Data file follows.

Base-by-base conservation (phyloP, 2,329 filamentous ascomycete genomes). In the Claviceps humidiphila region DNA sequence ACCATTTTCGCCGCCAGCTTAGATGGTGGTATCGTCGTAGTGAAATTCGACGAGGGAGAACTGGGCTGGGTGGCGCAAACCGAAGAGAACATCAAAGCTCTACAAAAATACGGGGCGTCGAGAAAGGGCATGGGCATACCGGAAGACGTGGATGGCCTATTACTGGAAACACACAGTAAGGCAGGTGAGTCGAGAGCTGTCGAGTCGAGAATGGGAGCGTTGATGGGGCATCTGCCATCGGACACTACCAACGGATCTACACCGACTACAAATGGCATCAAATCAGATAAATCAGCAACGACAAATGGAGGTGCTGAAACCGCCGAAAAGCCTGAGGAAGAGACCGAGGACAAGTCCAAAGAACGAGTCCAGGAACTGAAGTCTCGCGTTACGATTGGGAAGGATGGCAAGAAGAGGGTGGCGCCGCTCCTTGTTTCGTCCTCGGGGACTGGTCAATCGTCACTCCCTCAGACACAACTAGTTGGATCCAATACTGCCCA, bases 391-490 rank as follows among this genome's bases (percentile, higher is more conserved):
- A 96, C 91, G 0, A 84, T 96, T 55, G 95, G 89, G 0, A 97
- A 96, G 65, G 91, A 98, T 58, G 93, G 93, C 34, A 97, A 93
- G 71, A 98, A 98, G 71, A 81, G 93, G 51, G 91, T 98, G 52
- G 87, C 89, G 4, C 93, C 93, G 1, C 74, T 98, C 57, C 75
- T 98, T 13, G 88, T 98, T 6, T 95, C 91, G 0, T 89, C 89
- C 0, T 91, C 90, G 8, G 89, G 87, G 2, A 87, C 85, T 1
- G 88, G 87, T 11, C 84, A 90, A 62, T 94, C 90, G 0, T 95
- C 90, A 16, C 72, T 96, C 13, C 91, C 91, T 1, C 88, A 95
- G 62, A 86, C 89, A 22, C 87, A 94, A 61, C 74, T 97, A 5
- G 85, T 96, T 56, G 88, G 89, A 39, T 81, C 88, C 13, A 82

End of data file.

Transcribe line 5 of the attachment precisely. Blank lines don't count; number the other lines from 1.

- G 87, C 89, G 4, C 93, C 93, G 1, C 74, T 98, C 57, C 75